(4) On the date of re-entry of the land, the Superintendent shall cause to be entered in the Register a memorial that the land had been re-entered by him on behalf of the Government, and upon the entry of such memorial, the interest and estate of the proprietor and any other interest registered against the land, shall be terminated, and the issue document of title for the land shall be deemed to have been cancelled and no claims shall lie against the Government for the refund of any rents or other moneys paid in respect thereof.

(5) The Superintendent shall, upon the entry of the memorial on the Register, forthwith issue the certificate or re-entry which shall be served upon the proprietor and published in the Gazette.

(6) The proprietor and any person having an interest registered against the land at the date of the re-entry and resumption of possession by the Government, may within a period of sixty days from the date of the publication of the certificate in the Gazette pursuant to subsection (5), petition to the Majlis Mesyuarat Kerajaan Negeri to grant him or them relief against forfeiture.

(7) Section 33(7) shall, with the necessary modifications, apply in regard to any petition presented pursuant to subsection (6).”

[10] The learned JC accepted the plaintiff’s contention that the provision does not operate retrospectively, hence the grant of the first part of prayer (a) of the re-amended statement of claim. His Lordship’s reasoning is expressed at page 31 of the Grounds of Judgment, as follows:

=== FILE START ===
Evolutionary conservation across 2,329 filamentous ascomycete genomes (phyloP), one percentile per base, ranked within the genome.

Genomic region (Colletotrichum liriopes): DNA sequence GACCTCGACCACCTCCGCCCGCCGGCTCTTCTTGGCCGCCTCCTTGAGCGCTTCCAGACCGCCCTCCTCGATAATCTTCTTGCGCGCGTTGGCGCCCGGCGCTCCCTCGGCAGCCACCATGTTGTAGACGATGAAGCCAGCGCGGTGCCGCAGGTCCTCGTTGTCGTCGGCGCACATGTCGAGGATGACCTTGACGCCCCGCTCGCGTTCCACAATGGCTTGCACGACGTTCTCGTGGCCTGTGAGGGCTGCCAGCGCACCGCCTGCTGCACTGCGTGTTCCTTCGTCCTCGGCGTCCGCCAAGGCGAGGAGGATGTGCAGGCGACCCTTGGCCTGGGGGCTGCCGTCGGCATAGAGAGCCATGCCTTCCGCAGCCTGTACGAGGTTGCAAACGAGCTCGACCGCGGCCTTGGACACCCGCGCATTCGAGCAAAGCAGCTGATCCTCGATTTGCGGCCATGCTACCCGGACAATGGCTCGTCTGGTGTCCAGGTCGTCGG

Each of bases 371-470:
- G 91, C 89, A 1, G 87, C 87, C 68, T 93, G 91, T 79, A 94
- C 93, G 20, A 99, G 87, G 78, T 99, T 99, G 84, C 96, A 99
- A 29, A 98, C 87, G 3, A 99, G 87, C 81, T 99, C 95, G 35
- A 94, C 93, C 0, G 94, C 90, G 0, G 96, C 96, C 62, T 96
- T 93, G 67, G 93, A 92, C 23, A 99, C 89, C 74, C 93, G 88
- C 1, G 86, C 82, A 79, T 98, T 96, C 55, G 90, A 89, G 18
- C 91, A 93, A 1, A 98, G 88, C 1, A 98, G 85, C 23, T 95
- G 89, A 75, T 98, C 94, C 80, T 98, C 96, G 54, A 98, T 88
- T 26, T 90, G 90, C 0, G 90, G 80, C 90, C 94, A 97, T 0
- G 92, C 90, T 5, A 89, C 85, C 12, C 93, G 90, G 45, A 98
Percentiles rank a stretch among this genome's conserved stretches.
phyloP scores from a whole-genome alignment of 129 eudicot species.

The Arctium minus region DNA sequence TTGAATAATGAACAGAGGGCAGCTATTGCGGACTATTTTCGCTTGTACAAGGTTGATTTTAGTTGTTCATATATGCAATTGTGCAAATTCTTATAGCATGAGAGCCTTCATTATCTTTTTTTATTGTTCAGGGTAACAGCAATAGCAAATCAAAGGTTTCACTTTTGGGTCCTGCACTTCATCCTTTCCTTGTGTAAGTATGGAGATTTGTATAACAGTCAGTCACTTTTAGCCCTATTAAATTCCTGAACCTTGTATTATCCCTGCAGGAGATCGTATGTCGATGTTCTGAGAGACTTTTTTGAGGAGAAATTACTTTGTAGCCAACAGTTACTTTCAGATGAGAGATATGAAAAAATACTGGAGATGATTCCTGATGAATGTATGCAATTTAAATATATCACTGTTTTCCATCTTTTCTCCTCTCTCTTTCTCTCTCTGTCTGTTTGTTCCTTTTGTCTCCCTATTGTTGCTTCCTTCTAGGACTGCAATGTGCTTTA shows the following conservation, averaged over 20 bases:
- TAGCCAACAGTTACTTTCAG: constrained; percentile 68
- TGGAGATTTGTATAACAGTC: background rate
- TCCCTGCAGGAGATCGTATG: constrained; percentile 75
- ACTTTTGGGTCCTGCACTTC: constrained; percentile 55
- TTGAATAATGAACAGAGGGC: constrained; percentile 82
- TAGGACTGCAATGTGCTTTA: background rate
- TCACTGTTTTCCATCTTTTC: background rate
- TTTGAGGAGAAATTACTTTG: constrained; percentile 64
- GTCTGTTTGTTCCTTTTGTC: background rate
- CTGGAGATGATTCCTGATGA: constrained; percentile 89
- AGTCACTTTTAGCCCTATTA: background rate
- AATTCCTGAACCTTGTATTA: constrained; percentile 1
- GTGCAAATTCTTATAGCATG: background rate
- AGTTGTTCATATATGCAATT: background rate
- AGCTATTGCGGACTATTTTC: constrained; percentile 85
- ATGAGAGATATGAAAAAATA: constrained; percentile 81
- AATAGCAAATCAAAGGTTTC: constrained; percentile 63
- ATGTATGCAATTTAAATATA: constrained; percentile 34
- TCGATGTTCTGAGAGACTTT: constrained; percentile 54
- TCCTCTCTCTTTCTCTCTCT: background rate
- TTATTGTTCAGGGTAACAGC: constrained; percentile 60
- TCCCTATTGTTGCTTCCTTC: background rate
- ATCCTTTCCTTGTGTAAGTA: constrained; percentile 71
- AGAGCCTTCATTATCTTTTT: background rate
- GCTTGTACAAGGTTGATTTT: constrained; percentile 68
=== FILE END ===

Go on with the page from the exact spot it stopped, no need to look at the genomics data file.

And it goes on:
“[44] I am of the view the specific of s 33A LC are that the said Land is within the Special Development Area (SDA) pursuant to s 11 LC and the proprietor had obtained approval under the BO for the erection of a building. In the instant case the plaintiff had already obtained the Approval to erect the Jade Hotel prior to the enactment of the BO. The plaintiff’s right to the said Land and the right to build the Jade Hotel was based on the earlier Approval that was given for the construction of the Jade Hotel vide LSD’s letter dated 2.4.1990 and the approved building plan granted by LSD on 21.12.1990, BOMBA dated 24.12.1990 and DBKU dated 7.1.1991 (see PW1A Ex G5, G6 and G7). Both the plaintiff’s right to the said Land and the right to build Jade Hotel based on the Approval to construct Jade Hotel vide LSD’s letter dated 2.4.1990 and the approved building plan granted by LSD on 12.12.1990, BOMBA dated 24.12.1990 and DBKU dated 7.1.1991 (see PW1A Ex G5, G6 & G7) are substantive rights.